Government rolling out computerized passenger screening program; privacy advocates wary
WASHINGTON (AP) — The government announced Thursday it will begin testing a revised nationwide system for checking personal information on every airline passenger, a post-Sept. 11 security initiative that has raised concerns about snooping and possible false identification of people as terrorists.
The Computer Assisted Passenger Prescreening System seeks to streamline the airport screening process by flagging only those passengers deemed potential security risks. That will benefit the vast majority of travelers by ensuring fewer are stopped, Transportation Security Administration chief James Loy said.
The testing at a secure government location will take up to six months. Loy said he hopes to implement the program in about a year.
U.S. airline trade groups issued statements saying they welcomed the plan because it could reduce security hassles that discourage people from traveling.
A first version of the congressionally mandated system, announced in February, brought protests from privacy advocates. They complained it would give the government access to more personal information than necessary and allow the government to keep it for up to 50 years.
There also was concern people could wrongly be labeled security threats because their names were the same as terrorists and they would have no recourse to fix the error. Loy said the revised system would prevent that from happening because it confirms people’s identities.
Sen. Ron Wyden, D-Ore., said he still has reservations about the plan.
“I don’t think enough is known about how they’re going to do this,” he said, noting it isn’t clear how someone who’s been wrongly identified as a terrorist seeks redress or what privacy rules will be adopted.
In response to criticism about privacy protections, the Homeland Security Department met with privacy groups as it reworked the plan and hired a chief privacy officer, Nuala O’Connor Kelly.
The version announced Thursday stipulates personal information be deleted from the system shortly after a person completes travel. And less background material will be checked. For example, bank and credit records and medical histories will be off-limits.
People will be able to write or call to find out what’s in the database about them, Kelly said. That was not the case under the original plan.
Under the program, an airline passenger would provide name, birthday, address and phone number when getting a flight reservation. That information would be checked against commercial databases and a score would be generated indicating the likelihood the passenger’s identity was authentic.
A traveler’s personal information also will be checked against government databases to determine if the person is on a computerized terrorism watch list or represents a security risk.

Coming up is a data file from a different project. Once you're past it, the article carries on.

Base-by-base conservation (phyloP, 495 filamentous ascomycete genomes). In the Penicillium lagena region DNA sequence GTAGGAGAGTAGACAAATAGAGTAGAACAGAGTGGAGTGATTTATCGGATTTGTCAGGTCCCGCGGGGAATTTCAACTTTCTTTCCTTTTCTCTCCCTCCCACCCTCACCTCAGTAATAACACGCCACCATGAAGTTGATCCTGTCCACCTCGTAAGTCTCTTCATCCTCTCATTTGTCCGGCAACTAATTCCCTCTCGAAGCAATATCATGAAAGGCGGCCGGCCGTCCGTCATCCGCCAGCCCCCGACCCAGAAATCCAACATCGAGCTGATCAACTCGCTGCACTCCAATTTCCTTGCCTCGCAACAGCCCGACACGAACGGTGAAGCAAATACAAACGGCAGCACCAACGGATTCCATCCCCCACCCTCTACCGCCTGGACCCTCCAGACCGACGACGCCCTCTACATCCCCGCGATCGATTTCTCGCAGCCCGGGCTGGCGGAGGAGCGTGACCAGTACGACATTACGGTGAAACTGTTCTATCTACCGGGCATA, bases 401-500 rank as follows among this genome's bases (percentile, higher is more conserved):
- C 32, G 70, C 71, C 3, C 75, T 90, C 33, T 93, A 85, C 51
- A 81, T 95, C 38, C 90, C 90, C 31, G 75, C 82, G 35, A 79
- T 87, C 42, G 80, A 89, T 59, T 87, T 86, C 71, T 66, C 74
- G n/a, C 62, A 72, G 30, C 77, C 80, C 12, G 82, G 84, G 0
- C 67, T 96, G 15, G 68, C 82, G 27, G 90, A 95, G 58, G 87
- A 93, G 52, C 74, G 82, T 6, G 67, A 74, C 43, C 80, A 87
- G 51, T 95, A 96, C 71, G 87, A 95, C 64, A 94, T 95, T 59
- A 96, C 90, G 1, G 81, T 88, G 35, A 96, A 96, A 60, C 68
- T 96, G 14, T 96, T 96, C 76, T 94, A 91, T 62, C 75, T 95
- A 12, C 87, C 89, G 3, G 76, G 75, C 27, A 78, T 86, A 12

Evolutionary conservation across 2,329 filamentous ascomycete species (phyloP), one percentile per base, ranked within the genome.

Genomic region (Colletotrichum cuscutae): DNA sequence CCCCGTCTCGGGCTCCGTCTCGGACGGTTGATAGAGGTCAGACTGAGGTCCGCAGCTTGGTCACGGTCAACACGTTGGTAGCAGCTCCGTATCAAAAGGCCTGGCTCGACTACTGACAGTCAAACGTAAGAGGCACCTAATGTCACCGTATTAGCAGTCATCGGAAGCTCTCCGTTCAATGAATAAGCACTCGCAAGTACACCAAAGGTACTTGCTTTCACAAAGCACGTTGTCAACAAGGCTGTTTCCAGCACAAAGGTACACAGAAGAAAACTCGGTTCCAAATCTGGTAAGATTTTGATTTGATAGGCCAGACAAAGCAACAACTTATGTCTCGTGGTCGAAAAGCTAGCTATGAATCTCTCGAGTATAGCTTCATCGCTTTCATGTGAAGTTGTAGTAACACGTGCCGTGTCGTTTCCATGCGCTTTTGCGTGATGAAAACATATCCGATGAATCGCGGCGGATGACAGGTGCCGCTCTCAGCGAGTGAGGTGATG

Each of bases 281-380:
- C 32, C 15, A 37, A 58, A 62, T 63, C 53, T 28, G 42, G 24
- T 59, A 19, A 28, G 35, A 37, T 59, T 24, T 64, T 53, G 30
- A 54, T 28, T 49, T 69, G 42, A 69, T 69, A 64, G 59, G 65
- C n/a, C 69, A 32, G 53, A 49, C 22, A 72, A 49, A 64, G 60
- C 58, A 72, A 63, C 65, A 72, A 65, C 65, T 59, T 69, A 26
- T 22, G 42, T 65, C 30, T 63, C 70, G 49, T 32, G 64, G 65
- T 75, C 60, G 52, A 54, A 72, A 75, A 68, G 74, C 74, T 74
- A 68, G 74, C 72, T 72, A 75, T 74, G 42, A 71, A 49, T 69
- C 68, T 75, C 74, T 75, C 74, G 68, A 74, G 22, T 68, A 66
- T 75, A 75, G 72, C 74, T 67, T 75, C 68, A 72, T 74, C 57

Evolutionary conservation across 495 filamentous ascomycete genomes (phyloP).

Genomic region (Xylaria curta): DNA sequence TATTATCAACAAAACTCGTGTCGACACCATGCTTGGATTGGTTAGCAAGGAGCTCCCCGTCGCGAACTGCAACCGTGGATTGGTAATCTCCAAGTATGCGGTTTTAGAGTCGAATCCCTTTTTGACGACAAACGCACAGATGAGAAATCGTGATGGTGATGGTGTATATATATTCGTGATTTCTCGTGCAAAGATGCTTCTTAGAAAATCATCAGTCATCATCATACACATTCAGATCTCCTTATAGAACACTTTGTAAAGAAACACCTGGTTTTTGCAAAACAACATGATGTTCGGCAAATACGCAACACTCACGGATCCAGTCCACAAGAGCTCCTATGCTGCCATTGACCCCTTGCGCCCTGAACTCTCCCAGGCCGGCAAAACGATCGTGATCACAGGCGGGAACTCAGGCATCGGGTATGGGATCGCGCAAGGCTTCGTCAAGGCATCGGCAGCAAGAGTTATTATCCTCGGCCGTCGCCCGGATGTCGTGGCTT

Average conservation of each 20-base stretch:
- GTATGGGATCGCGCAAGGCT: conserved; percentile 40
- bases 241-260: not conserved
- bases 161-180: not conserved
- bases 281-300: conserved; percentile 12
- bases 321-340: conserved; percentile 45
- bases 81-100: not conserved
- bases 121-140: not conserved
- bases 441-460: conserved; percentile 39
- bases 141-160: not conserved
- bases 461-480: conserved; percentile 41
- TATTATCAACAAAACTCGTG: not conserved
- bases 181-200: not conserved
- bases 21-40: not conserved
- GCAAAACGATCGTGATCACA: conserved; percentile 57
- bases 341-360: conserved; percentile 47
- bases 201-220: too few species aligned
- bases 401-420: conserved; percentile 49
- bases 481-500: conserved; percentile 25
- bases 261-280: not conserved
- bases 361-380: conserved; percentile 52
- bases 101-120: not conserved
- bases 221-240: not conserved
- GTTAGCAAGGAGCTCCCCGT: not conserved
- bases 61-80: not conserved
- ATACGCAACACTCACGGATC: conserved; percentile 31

Those deemed an “elevated” or “uncertain” risk will be required to undergo secondary screening with a handheld wand. Anyone deemed a high risk is supposed to be brought to the attention of law enforcement. These can include violent criminals with outstanding warrants.
The information in the commercial database would include what is known as “credit header information,” or information at the top of a credit report. It confirms that a person at a certain address holds credit cards with certain companies, but would not reveal details about that person’s credit history, said David Sobel, spokesman for the Electronic Privacy Information Center. He was among privacy advocates briefed by the government about the plan.
“It’s certainly an improvement in some ways, but opening the door to uses beyond aviation security raises some serious concerns,” Sobel said, referring to use of the system to track down wanted criminals.
Sobel said he’s also concerned that the proposal doesn’t require the government to say exactly where it gets personal information.
Jay Stanley, spokesman for the American Civil Liberties Union, said the changes were positive. But he remained wary.
“They haven’t transformed a dog into a horse, but they’ve done some grooming on it,” Stanley said. “These are potentially fundamental changes in the relationship of the individual and the government, to have the government assigning risk scores to all of us.”
Congress ordered transportation officials to come up with an enhanced screening system following the Sept. 11, 2001, attacks. But some of the harshest criticism of the initial plan came from lawmakers, who recently added the stipulation that federal officials test the program before implementing it.
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